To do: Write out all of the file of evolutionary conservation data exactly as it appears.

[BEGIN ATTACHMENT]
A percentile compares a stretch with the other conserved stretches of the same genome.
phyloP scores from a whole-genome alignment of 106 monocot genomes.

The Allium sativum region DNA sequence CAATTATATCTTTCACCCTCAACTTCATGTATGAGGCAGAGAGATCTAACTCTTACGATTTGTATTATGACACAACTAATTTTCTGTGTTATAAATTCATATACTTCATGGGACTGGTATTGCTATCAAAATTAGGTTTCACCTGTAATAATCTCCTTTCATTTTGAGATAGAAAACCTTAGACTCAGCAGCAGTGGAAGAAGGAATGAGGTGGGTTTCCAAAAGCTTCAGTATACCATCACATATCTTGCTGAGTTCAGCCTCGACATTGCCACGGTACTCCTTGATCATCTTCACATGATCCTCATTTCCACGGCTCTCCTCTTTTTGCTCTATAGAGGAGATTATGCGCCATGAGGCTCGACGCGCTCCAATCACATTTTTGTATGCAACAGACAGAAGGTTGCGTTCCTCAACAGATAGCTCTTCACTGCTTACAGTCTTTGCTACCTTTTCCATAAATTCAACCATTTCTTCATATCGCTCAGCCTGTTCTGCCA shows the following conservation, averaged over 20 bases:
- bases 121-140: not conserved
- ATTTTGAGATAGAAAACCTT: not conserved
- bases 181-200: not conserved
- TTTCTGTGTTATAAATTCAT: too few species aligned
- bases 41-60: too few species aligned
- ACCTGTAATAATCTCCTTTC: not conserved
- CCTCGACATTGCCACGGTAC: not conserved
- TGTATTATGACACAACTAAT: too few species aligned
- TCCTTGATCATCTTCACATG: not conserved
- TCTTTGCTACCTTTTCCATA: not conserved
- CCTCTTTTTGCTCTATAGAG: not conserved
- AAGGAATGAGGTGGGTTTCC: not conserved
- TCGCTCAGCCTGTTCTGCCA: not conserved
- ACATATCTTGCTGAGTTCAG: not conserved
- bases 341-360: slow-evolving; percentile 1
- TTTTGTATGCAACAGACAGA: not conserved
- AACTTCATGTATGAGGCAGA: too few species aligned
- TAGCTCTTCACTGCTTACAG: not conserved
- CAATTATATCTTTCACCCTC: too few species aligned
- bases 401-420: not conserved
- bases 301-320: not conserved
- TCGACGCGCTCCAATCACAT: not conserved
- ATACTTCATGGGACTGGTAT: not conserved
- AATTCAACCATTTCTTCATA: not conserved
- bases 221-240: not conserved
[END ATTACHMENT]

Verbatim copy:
A percentile compares a stretch with the other conserved stretches of the same genome.
phyloP scores from a whole-genome alignment of 106 monocot genomes.

The Allium sativum region DNA sequence CAATTATATCTTTCACCCTCAACTTCATGTATGAGGCAGAGAGATCTAACTCTTACGATTTGTATTATGACACAACTAATTTTCTGTGTTATAAATTCATATACTTCATGGGACTGGTATTGCTATCAAAATTAGGTTTCACCTGTAATAATCTCCTTTCATTTTGAGATAGAAAACCTTAGACTCAGCAGCAGTGGAAGAAGGAATGAGGTGGGTTTCCAAAAGCTTCAGTATACCATCACATATCTTGCTGAGTTCAGCCTCGACATTGCCACGGTACTCCTTGATCATCTTCACATGATCCTCATTTCCACGGCTCTCCTCTTTTTGCTCTATAGAGGAGATTATGCGCCATGAGGCTCGACGCGCTCCAATCACATTTTTGTATGCAACAGACAGAAGGTTGCGTTCCTCAACAGATAGCTCTTCACTGCTTACAGTCTTTGCTACCTTTTCCATAAATTCAACCATTTCTTCATATCGCTCAGCCTGTTCTGCCA shows the following conservation, averaged over 20 bases:
- bases 121-140: not conserved
- ATTTTGAGATAGAAAACCTT: not conserved
- bases 181-200: not conserved
- TTTCTGTGTTATAAATTCAT: too few species aligned
- bases 41-60: too few species aligned
- ACCTGTAATAATCTCCTTTC: not conserved
- CCTCGACATTGCCACGGTAC: not conserved
- TGTATTATGACACAACTAAT: too few species aligned
- TCCTTGATCATCTTCACATG: not conserved
- TCTTTGCTACCTTTTCCATA: not conserved
- CCTCTTTTTGCTCTATAGAG: not conserved
- AAGGAATGAGGTGGGTTTCC: not conserved
- TCGCTCAGCCTGTTCTGCCA: not conserved
- ACATATCTTGCTGAGTTCAG: not conserved
- bases 341-360: slow-evolving; percentile 1
- TTTTGTATGCAACAGACAGA: not conserved
- AACTTCATGTATGAGGCAGA: too few species aligned
- TAGCTCTTCACTGCTTACAG: not conserved
- CAATTATATCTTTCACCCTC: too few species aligned
- bases 401-420: not conserved
- bases 301-320: not conserved
- TCGACGCGCTCCAATCACAT: not conserved
- ATACTTCATGGGACTGGTAT: not conserved
- AATTCAACCATTTCTTCATA: not conserved
- bases 221-240: not conserved